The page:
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Wednesday, February 25, 2015

Animal Rights — a "Non-Human Person"

Animal rights extremists have won a strange victory from a court that seems to be one saddle shy of a posse. An orangutan was ruled a "non-human person". Definitions are important, especially over concepts (such as evolution) that have multiple meanings. But person? (Ironically, the word "orangutan" comes from the Malay language, and roughly translates as "person of the forest"). How can an ape be rationally defined as a person at all? This nonsense is an extension of environmental extremism.

A court ruled that an orangutan is a "non-human person". Animal rights extremism is getting more off the rails every day, and it's rooted in evolutionary thinking.
morgueFile / bekkli
Extreme environmentalism and giving rights to animals (sometimes trying to give them more rights than humans have, especially unborn humans!) is based on a faulty view of origins from evolutionary thinking. Biblical creationists know that people are unique, created in God's image. Darwinistas need to believe we're all essentially the same because we all evolved from a common ancestor and humans got the luck of the draw. I reckon that anybody with a grain of sense can see that humans are unique.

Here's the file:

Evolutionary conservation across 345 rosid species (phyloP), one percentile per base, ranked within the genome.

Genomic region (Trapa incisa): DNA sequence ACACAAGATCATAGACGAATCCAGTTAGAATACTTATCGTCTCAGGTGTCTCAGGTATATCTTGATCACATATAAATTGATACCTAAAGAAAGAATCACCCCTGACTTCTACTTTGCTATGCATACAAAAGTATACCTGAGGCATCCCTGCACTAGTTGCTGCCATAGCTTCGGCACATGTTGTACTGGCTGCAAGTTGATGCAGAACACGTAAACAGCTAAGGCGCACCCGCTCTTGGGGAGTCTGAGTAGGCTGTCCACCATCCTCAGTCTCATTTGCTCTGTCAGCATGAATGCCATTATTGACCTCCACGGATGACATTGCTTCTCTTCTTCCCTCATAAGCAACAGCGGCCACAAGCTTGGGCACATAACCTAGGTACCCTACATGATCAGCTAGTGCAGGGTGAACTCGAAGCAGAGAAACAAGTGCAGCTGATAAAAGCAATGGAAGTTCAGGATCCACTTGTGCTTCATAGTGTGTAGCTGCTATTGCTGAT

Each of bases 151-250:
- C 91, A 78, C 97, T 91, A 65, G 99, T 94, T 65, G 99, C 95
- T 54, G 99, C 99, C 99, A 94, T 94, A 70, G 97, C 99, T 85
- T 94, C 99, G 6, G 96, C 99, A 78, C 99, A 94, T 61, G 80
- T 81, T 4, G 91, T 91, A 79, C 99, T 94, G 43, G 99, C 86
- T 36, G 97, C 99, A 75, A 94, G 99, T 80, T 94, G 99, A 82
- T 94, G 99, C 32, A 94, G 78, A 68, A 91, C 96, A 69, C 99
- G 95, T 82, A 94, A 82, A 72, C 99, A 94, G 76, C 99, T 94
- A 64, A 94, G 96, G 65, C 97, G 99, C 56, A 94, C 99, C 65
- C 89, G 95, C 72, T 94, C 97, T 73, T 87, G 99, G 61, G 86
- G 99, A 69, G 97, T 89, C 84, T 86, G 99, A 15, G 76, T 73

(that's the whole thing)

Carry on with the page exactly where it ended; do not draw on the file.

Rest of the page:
An Argentine court made history when it granted an orangutan, ‘Sandra’, some legal rights that have traditionally been reserved for humans. The BBC reports:
Lawyers for Argentina’s Association of Professional Lawyers for Animal Rights (Afada) said Sandra was “a person” in the philosophical, not biological, sense. She was, they argued, in a situation of illegal deprivation of freedom as a “non-human person”.
The BBC did not include a comment from Sandra expressing her thoughts about her newfound rights.
To finish reading, swing on over to 'Should animals be given "human rights?"'